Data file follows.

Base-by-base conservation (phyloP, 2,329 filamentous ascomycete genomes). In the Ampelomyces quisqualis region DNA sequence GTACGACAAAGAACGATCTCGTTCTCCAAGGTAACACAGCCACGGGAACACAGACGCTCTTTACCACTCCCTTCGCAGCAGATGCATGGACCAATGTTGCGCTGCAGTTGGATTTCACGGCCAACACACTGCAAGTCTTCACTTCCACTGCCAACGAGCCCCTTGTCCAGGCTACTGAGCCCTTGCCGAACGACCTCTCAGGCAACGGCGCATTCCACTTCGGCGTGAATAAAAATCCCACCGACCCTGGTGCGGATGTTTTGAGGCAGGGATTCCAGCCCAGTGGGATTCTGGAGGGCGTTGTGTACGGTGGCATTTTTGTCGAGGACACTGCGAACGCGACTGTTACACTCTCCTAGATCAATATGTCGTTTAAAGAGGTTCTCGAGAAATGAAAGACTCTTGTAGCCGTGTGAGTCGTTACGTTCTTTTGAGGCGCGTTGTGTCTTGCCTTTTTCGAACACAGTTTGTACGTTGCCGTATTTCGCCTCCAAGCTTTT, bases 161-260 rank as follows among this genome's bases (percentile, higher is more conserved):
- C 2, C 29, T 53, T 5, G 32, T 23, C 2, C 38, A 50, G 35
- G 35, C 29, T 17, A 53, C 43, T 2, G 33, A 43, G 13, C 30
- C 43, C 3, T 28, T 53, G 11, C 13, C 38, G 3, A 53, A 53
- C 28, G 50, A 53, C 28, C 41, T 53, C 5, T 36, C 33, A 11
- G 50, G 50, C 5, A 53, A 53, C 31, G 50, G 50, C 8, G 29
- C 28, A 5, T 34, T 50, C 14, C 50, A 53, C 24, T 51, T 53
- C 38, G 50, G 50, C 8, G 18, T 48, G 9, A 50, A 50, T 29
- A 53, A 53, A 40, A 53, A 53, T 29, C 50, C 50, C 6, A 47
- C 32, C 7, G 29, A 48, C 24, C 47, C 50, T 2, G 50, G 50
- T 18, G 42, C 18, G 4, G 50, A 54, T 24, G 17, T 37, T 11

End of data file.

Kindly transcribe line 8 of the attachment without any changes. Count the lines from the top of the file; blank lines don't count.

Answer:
- C 38, G 50, G 50, C 8, G 18, T 48, G 9, A 50, A 50, T 29